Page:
In the “Introduction,” Neil Gaiman explains three things: the cultural and literary significance of Norse mythology; the difference between the traditional representations of these gods and the way they have been reinterpreted in popular culture; and the sources used. He also explains how he fell in love with the legends and his passion for the subject matter comes through loud and clear. “The Norse myths are the myths of a chilly place,” concludes Gaiman, “with long, long winter nights and endless summer days, myths of a people who did not entirely trust or even like their gods, although they respected and feared them.”

Gaiman explains that long before the Middle Ages, the Germanic people believed in two types of Gods, the Aesir and the Vanir. Complete with a creation myth that has the early gods killing a giant and turning his body parts into the world, arrayed beneath the World Tree Yggdrasil, and the eventual end of the known world in the Ragnarök, the Nordic mythological world is complex and mysterious.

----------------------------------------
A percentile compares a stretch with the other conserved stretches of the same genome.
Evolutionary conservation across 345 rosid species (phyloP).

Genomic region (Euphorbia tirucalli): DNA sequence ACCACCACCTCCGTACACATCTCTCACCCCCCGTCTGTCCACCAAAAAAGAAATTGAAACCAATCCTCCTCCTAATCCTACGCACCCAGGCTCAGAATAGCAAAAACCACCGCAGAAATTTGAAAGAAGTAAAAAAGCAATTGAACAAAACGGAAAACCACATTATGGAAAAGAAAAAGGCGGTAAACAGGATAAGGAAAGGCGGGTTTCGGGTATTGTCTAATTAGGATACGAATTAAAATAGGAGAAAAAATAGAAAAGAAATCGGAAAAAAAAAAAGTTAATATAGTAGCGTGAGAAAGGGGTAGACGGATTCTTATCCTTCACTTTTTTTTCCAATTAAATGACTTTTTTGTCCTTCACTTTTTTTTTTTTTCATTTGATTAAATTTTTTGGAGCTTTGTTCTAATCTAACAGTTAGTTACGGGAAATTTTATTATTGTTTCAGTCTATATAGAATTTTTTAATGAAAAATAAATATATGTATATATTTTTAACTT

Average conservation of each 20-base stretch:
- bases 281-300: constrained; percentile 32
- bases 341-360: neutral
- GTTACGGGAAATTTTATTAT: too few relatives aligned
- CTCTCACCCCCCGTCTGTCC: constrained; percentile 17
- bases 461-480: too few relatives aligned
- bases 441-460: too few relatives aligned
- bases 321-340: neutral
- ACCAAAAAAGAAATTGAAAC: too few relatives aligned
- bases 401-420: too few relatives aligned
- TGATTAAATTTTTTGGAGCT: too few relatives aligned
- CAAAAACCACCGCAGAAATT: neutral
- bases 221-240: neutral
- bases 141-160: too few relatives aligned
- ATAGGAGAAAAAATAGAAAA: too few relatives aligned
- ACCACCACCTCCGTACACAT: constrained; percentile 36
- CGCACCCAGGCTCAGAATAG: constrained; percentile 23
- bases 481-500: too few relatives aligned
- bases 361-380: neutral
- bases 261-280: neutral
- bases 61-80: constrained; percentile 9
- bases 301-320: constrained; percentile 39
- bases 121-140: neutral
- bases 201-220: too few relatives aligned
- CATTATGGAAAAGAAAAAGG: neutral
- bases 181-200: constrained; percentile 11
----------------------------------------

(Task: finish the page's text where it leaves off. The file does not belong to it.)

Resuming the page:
Given the timeless quality of Gaiman’s writing, he seems to be the perfect fit for a book of Norse mythology. With its influence on Marvel’s movies, heavy metal music, and J.R.R. Tolkien, the references to the mighty Gods of Asgard, who came complete with their doomsday, have become a part of daily life. It’s instructive and fascinating to have a popular author unpack the mythology for a modern audience, already familiar with the main players.